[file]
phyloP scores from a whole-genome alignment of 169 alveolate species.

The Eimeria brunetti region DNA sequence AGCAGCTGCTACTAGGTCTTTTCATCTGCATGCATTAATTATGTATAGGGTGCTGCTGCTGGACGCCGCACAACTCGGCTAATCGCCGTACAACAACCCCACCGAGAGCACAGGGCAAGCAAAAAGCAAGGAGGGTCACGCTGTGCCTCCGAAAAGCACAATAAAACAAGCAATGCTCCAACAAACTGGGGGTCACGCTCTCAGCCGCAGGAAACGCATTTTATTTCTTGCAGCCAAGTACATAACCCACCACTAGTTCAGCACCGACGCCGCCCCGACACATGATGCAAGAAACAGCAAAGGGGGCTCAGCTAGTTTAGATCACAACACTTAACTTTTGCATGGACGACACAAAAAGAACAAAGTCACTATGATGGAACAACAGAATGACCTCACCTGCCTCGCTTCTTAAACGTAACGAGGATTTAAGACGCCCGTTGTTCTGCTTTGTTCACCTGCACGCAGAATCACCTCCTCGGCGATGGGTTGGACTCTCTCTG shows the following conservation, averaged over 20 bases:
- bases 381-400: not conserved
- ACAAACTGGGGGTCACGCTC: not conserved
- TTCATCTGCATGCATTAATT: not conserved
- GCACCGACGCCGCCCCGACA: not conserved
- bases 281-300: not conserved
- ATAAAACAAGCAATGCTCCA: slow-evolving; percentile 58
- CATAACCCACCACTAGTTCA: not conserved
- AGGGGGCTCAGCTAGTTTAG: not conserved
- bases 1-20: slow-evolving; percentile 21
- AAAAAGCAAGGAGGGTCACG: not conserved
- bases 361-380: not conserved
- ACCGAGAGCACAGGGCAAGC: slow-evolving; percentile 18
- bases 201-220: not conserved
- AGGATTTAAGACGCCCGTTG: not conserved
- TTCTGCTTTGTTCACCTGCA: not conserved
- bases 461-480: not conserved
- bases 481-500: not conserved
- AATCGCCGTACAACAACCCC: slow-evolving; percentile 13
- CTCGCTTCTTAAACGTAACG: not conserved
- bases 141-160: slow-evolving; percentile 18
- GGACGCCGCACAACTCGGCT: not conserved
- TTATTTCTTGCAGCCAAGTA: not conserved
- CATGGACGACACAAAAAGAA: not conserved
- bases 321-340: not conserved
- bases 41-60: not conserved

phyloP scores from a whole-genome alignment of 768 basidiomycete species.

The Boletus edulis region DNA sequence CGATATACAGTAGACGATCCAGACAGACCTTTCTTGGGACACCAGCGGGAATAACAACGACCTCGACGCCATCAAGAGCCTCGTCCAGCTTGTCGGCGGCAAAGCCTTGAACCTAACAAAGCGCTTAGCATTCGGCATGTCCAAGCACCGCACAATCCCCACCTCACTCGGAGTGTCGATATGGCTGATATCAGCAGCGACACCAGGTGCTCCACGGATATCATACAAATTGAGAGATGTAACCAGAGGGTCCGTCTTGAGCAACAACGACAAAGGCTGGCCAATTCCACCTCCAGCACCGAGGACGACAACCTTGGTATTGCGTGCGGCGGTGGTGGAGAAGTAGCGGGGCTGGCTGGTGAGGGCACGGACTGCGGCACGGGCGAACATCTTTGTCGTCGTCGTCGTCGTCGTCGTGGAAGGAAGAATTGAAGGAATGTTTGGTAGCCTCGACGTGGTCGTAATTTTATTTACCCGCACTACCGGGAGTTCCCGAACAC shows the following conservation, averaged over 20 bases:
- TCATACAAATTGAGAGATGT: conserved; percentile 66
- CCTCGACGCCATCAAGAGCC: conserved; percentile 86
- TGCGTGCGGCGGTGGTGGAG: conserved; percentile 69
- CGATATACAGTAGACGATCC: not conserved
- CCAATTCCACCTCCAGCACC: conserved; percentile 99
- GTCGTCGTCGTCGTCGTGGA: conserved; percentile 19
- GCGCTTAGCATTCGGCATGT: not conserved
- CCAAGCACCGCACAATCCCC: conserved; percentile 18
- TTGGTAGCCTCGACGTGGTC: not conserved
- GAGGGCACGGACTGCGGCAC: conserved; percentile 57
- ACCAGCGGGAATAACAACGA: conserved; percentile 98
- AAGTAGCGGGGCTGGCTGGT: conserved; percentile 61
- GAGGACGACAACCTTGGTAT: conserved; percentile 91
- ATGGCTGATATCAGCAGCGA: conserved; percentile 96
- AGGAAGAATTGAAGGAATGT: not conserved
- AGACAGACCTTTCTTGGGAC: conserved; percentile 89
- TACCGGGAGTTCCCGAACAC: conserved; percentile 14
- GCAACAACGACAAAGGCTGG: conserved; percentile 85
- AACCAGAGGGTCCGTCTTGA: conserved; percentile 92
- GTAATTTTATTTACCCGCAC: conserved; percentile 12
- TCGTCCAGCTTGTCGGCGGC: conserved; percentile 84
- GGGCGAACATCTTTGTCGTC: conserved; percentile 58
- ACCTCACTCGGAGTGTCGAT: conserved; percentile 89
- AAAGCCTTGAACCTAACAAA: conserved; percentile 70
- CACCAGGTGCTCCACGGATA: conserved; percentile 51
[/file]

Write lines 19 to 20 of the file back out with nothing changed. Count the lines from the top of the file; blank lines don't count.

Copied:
- bases 481-500: not conserved
- AATCGCCGTACAACAACCCC: slow-evolving; percentile 13